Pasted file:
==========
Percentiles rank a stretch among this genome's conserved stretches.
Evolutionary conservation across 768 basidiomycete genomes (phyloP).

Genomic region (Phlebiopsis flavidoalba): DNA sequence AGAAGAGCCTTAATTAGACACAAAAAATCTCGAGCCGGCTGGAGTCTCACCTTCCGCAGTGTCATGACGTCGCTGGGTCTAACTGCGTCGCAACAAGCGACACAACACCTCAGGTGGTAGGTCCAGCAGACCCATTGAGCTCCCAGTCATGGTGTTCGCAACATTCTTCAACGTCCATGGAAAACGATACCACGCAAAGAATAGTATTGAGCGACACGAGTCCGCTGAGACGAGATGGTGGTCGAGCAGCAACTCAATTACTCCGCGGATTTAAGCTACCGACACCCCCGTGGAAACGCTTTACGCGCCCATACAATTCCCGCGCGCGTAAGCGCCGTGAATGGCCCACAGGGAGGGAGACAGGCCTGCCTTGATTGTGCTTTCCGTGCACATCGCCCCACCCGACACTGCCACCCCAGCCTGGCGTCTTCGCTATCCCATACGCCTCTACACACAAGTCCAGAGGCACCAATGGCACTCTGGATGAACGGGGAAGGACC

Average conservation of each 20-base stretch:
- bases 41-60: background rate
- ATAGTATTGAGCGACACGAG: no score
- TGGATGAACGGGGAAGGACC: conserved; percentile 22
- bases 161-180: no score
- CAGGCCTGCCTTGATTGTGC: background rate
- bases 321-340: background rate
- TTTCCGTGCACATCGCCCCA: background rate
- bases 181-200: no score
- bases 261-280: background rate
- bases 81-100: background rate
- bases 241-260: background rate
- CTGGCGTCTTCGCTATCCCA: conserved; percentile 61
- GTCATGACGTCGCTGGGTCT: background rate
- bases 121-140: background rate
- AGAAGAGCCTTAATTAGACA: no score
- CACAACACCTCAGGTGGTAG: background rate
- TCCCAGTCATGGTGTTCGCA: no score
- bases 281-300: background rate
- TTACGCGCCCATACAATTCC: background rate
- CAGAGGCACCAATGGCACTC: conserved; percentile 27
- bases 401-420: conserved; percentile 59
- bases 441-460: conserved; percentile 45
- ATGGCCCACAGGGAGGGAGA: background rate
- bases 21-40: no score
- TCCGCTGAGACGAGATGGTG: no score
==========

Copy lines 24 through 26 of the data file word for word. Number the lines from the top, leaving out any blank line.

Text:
- CAGAGGCACCAATGGCACTC: conserved; percentile 27
- bases 401-420: conserved; percentile 59
- bases 441-460: conserved; percentile 45